An open-plan layout allows Sean Niem to work in the kitchen while interacting with diners around the glass table he designed and had custom made by his contractor (Fame, tel: 2642 0996) for about $7,000. The Geoffrey Harcourt-designed bent plywood chair ($9,860), with natural oak veneer finish, came from Louvre Gallery (Ruttonjee Centre, 11 Duddell Street, Central, tel: 2762 2393; www.louvre.com.hk). The Eames Aluminium leather chair was picked up at a sale years ago. The custom-made wine fridge blends in with the appliances in the kitchen and the hairline-finish stainless-steel island countertop. Boen engineered hardwood flooring (Oak Nature Oiled Longstrip, about $500 a square metre, from Joyful Sky, flat 1405, CRE Building, 303 Henderson Road, Wan Chai, tel: 2152 0701) brightens and lends uniformity to the flat.
Niem sourced commercial equipment for his kitchen. The island countertop accommodates restaurant-grade cookers supplied by Flex Kitchen (tel: 3145 1466). The wok burner cost $7,500 and the twin burners cost $8,500 each. The Miele fridge, $24,800 from Sogo, Causeway Bay, stands beside a Technogas stainless-steel-finish oven ($5,600) from Towngas. The hanging rail and baskets came from Hong Kong Hardware Supplier (285 Lockhart Road, tel: 2507 4786).
Recessed Milux lights from Zodiac Lighting (29 Leighton Road, Causeway Bay, tel: 2882 9082) help to achieve a streamlined look and consistent illumination. Custom-made cabinetry stores entertainment appliances and paraphernalia, while the long counter under the pull-down Draper Baronet 65' electric projection screen ($5,200 through AV contractor Pav Technology, flat A2, 2F Tai Chi Factory Building, 25 Kok Cheung Street, Tai Kok Tsui, tel: 2320 0642) serves as a 'buffet table' when Niem has dinner parties. The four-piece sofa, including the two ottomans, covered with RUS (MF) fabric, cost $43,300 at Simply Sofas (8/F, Horizon Plaza, 2 Lee Wing Street, Ap Lei Chau, tel: 2525 2672). Niem painted the work by the windows, which are dressed with roller blinds (about $300 a square metre from Phoenix Curtains, 15/F, Horizon Plaza, tel: 2866 6691).
Although Claire now sleeps in a cot, she will graduate to a bed as soon as she can navigate the step ladder Niem custom made for about $1,500. Niem elevated the bed to provide storage underneath for toys. The curtains were made with Kvadrat pebble 710 fabric ($470 a metre from Fabricnation, room 1205, New Victory House, 93 Wing Lok Street, Sheung Wan, tel: 2180 8772). The Sheridan bedding came from Sogo. Niem's painting of his wife, May, hangs from a picture rail purchased from Kinming Glass & Frames (63 Wellington Street, Central, tel: 2525 3544).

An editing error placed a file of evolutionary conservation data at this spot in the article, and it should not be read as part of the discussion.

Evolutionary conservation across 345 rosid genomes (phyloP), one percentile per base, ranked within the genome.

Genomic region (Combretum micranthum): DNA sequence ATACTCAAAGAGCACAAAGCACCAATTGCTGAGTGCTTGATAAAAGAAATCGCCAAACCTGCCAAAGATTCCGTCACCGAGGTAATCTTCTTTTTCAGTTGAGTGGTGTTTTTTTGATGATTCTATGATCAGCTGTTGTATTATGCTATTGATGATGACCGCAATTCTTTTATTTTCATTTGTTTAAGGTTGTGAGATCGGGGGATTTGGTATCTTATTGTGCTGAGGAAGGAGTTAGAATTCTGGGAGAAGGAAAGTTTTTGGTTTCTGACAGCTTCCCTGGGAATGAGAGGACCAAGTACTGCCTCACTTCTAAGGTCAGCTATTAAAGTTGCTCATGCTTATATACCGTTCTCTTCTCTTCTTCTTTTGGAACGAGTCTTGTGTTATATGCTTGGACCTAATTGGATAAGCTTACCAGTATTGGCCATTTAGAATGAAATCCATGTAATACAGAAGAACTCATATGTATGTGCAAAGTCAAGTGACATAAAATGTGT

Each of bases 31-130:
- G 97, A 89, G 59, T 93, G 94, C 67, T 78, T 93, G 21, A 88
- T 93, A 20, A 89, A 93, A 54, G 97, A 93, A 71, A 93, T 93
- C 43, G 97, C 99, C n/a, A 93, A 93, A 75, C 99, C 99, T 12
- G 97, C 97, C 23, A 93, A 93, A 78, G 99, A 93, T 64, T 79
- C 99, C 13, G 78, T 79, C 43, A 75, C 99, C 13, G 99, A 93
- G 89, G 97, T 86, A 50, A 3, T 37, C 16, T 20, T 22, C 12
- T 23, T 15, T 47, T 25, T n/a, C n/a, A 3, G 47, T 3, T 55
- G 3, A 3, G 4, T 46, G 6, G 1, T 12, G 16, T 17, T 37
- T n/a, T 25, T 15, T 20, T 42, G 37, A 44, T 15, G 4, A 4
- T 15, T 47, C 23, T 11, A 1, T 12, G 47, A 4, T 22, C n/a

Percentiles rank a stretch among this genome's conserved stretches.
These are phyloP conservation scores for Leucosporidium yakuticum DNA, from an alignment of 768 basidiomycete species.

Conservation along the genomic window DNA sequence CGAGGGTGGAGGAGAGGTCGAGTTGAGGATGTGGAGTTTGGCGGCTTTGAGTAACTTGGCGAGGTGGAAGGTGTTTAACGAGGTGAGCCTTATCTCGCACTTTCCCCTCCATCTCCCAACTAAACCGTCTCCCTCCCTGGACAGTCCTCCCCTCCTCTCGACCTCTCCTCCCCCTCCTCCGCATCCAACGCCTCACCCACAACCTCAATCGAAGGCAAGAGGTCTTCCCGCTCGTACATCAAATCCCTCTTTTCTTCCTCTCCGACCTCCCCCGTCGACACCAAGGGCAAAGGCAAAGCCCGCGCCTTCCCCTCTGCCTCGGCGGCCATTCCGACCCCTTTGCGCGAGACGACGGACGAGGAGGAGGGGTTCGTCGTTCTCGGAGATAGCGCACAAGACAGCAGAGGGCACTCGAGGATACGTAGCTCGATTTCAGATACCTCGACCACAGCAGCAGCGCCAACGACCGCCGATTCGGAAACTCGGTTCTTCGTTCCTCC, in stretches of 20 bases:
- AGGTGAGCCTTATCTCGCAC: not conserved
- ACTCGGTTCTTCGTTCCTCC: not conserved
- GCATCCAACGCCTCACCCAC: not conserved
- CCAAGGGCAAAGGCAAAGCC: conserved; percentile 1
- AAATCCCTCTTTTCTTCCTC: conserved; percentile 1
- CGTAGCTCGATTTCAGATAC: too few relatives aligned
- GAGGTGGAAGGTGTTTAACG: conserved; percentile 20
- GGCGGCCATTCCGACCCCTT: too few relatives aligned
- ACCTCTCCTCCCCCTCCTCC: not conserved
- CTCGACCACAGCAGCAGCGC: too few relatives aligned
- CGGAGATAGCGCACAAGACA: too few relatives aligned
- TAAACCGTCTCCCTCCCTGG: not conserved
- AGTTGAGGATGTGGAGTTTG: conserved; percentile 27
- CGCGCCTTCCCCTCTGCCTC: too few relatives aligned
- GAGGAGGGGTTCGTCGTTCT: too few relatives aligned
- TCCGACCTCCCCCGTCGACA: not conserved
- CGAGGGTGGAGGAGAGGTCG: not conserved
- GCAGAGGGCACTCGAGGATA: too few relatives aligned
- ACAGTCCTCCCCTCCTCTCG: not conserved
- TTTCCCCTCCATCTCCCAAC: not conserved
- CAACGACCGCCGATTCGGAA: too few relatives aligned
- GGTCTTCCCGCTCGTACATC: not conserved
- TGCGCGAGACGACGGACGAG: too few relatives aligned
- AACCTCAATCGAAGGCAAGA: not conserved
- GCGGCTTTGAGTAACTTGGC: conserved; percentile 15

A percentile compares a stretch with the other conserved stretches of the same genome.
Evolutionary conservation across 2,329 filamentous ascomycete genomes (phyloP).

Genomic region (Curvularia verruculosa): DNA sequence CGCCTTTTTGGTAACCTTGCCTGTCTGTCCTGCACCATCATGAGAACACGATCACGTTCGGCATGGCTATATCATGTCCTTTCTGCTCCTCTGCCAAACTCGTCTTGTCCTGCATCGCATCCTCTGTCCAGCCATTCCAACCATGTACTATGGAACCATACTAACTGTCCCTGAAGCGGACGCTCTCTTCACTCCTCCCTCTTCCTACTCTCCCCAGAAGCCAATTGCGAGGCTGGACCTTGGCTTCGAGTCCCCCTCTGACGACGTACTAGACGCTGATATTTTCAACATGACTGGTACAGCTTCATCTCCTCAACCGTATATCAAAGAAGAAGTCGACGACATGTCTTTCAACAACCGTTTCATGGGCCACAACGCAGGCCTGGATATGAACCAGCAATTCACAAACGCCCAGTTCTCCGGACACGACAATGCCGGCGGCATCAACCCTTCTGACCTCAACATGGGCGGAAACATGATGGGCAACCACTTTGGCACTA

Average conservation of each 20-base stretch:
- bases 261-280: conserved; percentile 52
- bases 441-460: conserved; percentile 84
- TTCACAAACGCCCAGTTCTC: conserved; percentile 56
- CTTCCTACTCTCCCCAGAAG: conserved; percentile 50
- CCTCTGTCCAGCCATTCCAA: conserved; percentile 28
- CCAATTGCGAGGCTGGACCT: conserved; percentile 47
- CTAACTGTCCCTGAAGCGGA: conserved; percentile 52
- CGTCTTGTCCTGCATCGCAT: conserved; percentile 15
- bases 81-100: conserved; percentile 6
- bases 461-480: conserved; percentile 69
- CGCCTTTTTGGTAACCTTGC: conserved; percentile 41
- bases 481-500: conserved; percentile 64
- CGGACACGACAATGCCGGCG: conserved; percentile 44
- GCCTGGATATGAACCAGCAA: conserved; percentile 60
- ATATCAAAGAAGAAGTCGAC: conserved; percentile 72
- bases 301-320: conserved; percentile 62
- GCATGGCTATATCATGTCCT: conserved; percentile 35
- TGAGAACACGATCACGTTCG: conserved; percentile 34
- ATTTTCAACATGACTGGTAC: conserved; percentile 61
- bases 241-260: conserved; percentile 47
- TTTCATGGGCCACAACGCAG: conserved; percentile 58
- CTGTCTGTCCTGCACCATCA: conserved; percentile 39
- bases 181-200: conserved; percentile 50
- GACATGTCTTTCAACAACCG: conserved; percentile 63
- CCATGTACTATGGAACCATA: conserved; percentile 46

The bed ($5,000), bed-side tables ($2,400 for the one shown) and bedhead ($5,000), covered with faux leather from Sankon (39 Wellington Street, tel: 2543 3880) were custom made by Fame. The magazine holder ($900) came from Lane Crawford. The Egyptian cotton bedding ($2,000 for sheets, duvet cover and pillow cases) came from Irony (43 Wyndham Street, Central, tel: 2234 9981).
The yellow of the feature wall behind the bed is continued in the study area. Niem and his daughter, Claire, take time out in a Pierre Paulin-designed tulip chair ($27,790) from Louvre Gallery.
With sliding and bifold doors, the master bedroom suite can be divided into spaces for slumber, ablutions and work. Textured chocolate-striped porcelain tiles (400mm by 600mm, about $700 a square metre from Score Pro, 272 Lockhart Road, Wan Chai, tel: 2117 1868) are a tactile feature of the bathroom. The Raindance shower head and bar, by Hansgrohe, and the Isy tap, by Zucchetti, came from Galaxy Bathroom Collection (283 Lockhart Road, tel: 2802 3008). Non-slip stone-look porcelain tiles (about $250 a square metre from Nice Tile, 181 Lockhart Road, tel: 2598 5909) were used on the floor and for the soak tub.
Tried & tested
Mail order Because mail in his building is delivered to the door, Sean Niem (tel: 9468 5373; [email protected]), an architect and interior designer from Building Design Studio, built a postbox and drawer, into which letters can be delivered then collected inside. The contractor (Fame, tel: 2642 0996) used stainless steel for the fascia outdoors and painted wood for the drawer inside (handle from Honest Hardware, tel: 2598 6600). Like the cabinetry throughout the house, the mailbox drawer is subtly integrated. 'It's not something we'd wish to display proudly in the entrance area,' says Niem. 'And I didn't want things to look like an afterthought.'